I don’t know

Everdien Breken Double Solo 25 juni 2010 07

My games usually create a sense of unease in grownp-ups, and nine out of ten ask the famous ‘what do I do’ or ‘what is this about’ question. I had one lady asserting that a game cannot be art, as these two are different categories.

I try to talk about the underlying idea of my games sometimes: games as environments to experiment with ambiguity and doubt. In my essay I have expressed it like this: “Games offer an opportunity to think through – and act through – ambiguity and uncertainty. Most of our engagements with uncertainty are distracted, functional affairs – we try to leave the territory behind us as soon as can be arranged. Games aestheticize our connection to uncertainty. They turn ambiguity of meaning and uncertainty of outcome into sources of enjoyment and objects for contemplation. They give us a chance to luxuriate in the unfamiliar pleasures of not knowing for sure who and where we are, and grasp the emotional contours of this state of mind. Through the language of play, games teach us what it feels like to live with doubts.”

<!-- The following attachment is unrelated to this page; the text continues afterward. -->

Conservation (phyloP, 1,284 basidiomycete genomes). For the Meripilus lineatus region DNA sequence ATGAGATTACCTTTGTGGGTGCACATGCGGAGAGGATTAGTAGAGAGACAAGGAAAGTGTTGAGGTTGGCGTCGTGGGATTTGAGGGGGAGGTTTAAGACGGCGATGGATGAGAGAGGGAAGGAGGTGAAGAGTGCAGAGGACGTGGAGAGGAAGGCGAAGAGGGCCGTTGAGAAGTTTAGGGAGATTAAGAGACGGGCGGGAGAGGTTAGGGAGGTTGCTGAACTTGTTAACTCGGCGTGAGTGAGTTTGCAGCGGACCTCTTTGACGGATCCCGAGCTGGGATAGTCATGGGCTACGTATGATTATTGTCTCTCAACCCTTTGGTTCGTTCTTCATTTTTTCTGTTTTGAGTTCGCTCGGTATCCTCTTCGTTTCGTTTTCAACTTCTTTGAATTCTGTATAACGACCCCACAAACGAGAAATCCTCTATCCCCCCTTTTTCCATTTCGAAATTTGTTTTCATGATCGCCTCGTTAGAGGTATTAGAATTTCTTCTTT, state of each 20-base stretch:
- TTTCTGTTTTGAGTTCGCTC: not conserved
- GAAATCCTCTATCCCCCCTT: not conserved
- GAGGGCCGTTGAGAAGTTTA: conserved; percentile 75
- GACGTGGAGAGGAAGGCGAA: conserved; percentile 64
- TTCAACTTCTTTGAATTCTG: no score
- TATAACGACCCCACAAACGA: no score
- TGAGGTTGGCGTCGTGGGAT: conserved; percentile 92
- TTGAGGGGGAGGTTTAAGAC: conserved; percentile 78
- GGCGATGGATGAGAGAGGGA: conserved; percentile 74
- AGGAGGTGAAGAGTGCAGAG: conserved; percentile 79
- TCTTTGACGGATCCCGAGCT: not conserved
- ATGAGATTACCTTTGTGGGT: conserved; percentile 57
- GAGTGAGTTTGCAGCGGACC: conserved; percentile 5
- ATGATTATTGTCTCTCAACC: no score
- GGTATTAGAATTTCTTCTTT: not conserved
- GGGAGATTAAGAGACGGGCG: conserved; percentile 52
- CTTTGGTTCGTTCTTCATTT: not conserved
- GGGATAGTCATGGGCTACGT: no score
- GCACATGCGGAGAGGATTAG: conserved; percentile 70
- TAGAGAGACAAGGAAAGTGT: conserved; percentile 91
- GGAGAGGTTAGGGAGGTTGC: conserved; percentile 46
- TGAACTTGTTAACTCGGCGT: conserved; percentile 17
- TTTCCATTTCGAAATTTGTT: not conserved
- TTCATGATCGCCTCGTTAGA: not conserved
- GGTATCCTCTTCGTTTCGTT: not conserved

I place games in public space, in a spot where no game is expected (this is Experiment no 007) or in an art space (this is Experiment no 005). I try to create a situation in which people doubt what their (re)action should be, in which people can experiment just how much doubt they can stand. Most grown-ups either ignore the game or make up their own rules and goals, in order to ‘know what to do’. Open-endedness is something the human mind seems to avoid.

For me, the ability to handle doubt, to be able to be in doubt is fundamentally  important  –  to just say ‘I don’t know’ and be easy with that. It creates room for thought.

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